Martina Arroyo Foundation presents Tales of Hoffmann
Whether it is the Metropolitan Opera, La Scala, the Royal Opera or major opera houses worldwide, the name Martina Arroyo is revered. Her many appearances on “The Odd Couple” and “The Johnny Carson Show” made Martina Arroyo known outside the opera world as well. Arroyo’s brilliant soprano and great ebullient sense of humor made her a household name as well as a beacon and a pioneer for minorities in the opera world.
She was born in Harlem, and her father Demetrio was able to pay for his daughter’s education and cultural yearnings because of his job as a mechanical engineer at the Brooklyn Navy Yard. Martina also pursued a career as a public school teacher briefly before settling on opera.
Since her retirement in the 1990s, Martina Arroyo has been able to assist young opera singers through her foundation. This has permitted them to perform in her ninth “Prelude to Performance” series at the theatre named for Brooklyn’s own Danny Kaye and his wife and collaborator, Sylvia Fine. The intimate Danny Kaye and Sylvia Fine Kaye Playhouse is located at Hunter College and seats more than 600 people.
This year’s operas were Donizetti’s “L’Elisir D’amore” and Offenbach’s “Tales of Hoffmann,” fully staged and costumed with a 32-piece orchestra. Famed Metropolitan Opera tenor singer and vocal coach Richard Leech made the opening remarks.
We attended the performance of “Tales of Hoffmann” on Thursday evening, July 11, where gifted young singers on the threshold seemed ready to conquer the future with their enthusiasm and talent.
Hoffmann, a drunken poet, tells the students in Luther’s Tavern in Nuremburg the story of his three loves — Olympia, Antonia and Giulietta — while waiting for Stella, an opera singer and his current love. The Muse of poetry disguises herself and becomes Nicklausse in order to guide him on his journey. Composer Jacques Offenbach (1819-1880), famous for his “Can-Can” operettas, made one attempt at grand opera, and “Tales of Hoffmann” was his masterpiece.
Bass-baritone Yuriy Yurchuk was the devilish Councillor Lindorf as well as the villains Coppelius, Dr. Miracle and Dappertutto. Yurchuk’s dark, sinister bass-baritone, aided by his satanic-looking red cape, made him an arch-villain par excellence and a combination of Mephistopheles and Nosferatu. His brilliant singing as Dappertutto of “Scintille Diamant” was truly a highlight.
In the title role, Won Whi Choi was an impassioned Hoffmann. His exciting singing of the Kleinzach aria was but a prelude for his lyrico spinto tenor flights. Choi’s singing of the haunting love song “C’est Une Chanson D’amour” and his outstanding full-throated singing in duet, trio and ensemble, made his portrayal a powerful and unforgettable one. At the finale, the drunken Hoffmann now realizes that Olympia, Antonia and Giulietta are really only one — Stella! Now he must concentrate on his poetry with the Muse to guide him.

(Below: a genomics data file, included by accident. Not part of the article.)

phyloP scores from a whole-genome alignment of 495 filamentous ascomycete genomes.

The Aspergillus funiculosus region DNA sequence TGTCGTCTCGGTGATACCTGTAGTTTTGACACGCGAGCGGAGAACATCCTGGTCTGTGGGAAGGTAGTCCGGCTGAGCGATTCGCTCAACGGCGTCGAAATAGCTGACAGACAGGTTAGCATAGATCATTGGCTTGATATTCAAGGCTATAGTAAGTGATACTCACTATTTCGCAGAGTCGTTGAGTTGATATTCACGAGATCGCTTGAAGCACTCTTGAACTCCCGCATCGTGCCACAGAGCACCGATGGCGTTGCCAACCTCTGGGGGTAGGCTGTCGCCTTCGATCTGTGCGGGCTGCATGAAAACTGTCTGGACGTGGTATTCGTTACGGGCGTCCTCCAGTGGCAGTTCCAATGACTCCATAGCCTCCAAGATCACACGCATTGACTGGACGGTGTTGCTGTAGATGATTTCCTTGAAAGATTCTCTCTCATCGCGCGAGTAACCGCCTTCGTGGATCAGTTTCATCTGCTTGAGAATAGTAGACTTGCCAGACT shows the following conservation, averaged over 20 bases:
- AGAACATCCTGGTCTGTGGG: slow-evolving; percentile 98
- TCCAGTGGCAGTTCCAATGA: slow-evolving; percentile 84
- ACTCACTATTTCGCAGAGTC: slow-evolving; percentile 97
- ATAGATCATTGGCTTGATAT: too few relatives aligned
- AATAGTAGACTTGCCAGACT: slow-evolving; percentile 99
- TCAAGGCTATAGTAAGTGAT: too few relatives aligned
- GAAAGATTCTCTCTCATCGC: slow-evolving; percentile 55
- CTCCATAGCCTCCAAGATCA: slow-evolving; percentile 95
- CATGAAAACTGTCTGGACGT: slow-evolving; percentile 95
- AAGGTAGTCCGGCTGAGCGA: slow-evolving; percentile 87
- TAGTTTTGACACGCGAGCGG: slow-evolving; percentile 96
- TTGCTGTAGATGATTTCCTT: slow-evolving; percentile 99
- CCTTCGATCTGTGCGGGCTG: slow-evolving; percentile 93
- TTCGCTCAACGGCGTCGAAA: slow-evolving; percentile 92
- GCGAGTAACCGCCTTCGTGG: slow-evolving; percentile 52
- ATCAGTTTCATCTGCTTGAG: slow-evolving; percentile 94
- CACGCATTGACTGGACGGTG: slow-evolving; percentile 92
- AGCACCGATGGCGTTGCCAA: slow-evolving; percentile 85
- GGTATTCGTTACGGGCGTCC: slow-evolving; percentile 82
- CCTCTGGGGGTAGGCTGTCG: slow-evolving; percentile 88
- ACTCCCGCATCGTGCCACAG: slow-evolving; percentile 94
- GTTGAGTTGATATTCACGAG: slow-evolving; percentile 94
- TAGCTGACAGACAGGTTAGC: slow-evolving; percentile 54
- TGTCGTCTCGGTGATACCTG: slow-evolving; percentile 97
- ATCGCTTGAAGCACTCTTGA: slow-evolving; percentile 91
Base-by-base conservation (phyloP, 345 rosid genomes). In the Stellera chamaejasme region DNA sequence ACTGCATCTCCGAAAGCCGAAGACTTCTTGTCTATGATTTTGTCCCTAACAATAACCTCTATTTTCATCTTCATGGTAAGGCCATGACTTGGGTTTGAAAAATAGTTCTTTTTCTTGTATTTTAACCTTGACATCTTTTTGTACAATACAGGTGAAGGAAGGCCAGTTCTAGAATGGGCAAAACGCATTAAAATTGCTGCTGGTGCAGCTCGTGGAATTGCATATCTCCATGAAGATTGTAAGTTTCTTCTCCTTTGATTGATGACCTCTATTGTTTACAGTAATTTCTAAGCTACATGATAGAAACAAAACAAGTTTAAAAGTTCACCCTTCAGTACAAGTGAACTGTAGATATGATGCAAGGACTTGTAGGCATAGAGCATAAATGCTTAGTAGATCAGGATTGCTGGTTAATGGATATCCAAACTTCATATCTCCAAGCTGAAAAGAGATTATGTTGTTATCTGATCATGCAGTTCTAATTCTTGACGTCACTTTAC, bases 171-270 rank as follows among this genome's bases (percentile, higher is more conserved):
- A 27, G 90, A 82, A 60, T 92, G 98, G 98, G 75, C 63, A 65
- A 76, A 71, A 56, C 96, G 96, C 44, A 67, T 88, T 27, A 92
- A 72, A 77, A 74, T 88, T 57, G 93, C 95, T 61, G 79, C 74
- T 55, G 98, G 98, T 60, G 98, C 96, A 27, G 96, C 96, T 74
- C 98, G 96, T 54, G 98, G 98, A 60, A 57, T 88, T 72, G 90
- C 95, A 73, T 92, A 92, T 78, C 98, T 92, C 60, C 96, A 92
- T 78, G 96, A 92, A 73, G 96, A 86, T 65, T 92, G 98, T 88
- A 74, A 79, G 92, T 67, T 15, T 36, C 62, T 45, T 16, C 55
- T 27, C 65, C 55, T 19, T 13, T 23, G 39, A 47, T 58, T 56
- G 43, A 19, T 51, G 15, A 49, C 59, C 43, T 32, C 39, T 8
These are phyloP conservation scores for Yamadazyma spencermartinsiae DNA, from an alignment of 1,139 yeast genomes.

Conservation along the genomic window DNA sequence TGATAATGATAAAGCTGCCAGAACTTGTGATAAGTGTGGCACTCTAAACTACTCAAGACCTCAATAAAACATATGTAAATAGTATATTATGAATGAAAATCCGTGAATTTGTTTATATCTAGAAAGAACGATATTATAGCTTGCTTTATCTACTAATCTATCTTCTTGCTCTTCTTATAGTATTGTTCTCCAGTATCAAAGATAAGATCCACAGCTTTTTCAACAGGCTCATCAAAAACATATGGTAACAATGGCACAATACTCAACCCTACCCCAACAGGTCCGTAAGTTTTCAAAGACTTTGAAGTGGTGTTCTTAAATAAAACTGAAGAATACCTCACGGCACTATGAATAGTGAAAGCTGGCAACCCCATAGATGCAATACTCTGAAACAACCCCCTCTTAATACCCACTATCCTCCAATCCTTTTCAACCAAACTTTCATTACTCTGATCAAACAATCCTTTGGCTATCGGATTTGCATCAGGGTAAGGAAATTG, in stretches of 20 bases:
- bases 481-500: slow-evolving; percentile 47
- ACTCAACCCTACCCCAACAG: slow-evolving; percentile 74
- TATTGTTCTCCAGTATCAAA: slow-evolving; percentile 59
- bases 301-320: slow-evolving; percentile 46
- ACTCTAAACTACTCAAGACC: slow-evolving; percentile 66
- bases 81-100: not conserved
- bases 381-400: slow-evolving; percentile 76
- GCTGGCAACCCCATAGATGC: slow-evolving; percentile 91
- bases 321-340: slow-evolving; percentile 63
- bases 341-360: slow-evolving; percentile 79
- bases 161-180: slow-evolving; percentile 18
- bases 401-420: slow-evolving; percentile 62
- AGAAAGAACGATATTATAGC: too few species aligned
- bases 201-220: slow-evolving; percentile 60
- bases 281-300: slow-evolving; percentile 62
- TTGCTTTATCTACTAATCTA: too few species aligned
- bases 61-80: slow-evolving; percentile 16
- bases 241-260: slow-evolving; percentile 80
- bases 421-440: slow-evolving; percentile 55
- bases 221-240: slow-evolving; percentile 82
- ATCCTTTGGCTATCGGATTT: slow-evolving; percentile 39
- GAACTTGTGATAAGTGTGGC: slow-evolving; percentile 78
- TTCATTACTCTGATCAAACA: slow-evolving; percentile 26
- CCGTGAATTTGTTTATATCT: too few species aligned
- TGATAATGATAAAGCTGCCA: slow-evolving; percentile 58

Soprano Mizuho Takeshita delighted the audience as the veiled doll Olympia, who is real to Hoffmann because of his magic glasses. Her singing of the famed “Doll Song,” “Les Oiseaux Dans La Charmille,” with its treacherous coloratura passages, evoked quite an ovation.
Lenora Green was a superb Antonia. Her lush and powerful voice portends a Verdi-Puccini soprano of the highest order. Green’s singing of the wistful “Elle a Fuit, La Tourterelle” was poignant, and her singing in the trio with her dead mother and Dr. Miracle was dazzling.
Tamara Rusque was a wonderful Giulietta. Her bright vibrant soprano and sassy brassy bravado made her a perfectly seasoned trollop with enough spice to fool any man, including Hoffmann. Stealing Hoffmann’s reflection for Dappertutto was a piece of cake. Her sultry sensuous singing of “Belle Nuit, O Nuit D’amour” (with Nicklausse) was magical.
Chantelle Grant was Antonia’s mother, singing her heart out in a fine spun mezzo-soprano.
Mezzo Kirsten Scott was a superb Nicklausse. Scott’s singing in the famed Barcarolle was perfection and her portrayal throughout, including the narration as the Muse at the finale, was sung and spoken with tonal beauty and élan.
Francisco Corredor was a marvel as Andres, Cochenille, Frantz and Pitichinaccio. His versatile tenor enchanted us in Frantz’s “I Want To Sing” aria.
Bass-baritone buffo Benjamin Bloomfield was beguiling as tavern master Luther, Antonia’s father Crespel and Schlemiel. His “larger than life” persona and strong plummy voice make him a very valuable asset to any major company.
Walter Jermaine Jackson sparkled as Nathanael and Spalanzani, his robust expressive tenor soared.
Soprano Meroe Khalia Adeeb was impressive as Stella, Hoffmann’s opera singer love. Her final look of pity and disgust at his drunken stupor as she exits with Lindorff said it all.
Conductor Robert Lyall gave a vigorous brisk paced performance and met all the challenges of the thrilling ensembles in this glorious melodic score. The famed Barcarolle was haunting and truly whispered of a night of magic and intrigue in Venice.
Charles Caine’s eye-catching costumes were dazzling, and the party scenes sparkled. The sets were vivid and Venice was complete with gondolas.
Resonant bass baritone Samuel Thompson was an excellent Hermann.
Kudos to French diction coach Susan Stout. E. Loren Meeker’s stage direction was a marvel. Bravo also to Nicholas Fox, assistant conductor/chorusmaster. We thank the Gerda Lissner Foundation and its President Stephen DeMaio for their generous assistance and were delighted also to chat with Martina Arroyo afterwards.
Martina Arroyo’s warmth, great talent and personal pride in her students make her a national treasure. This was a “Hoffmann” to remember!
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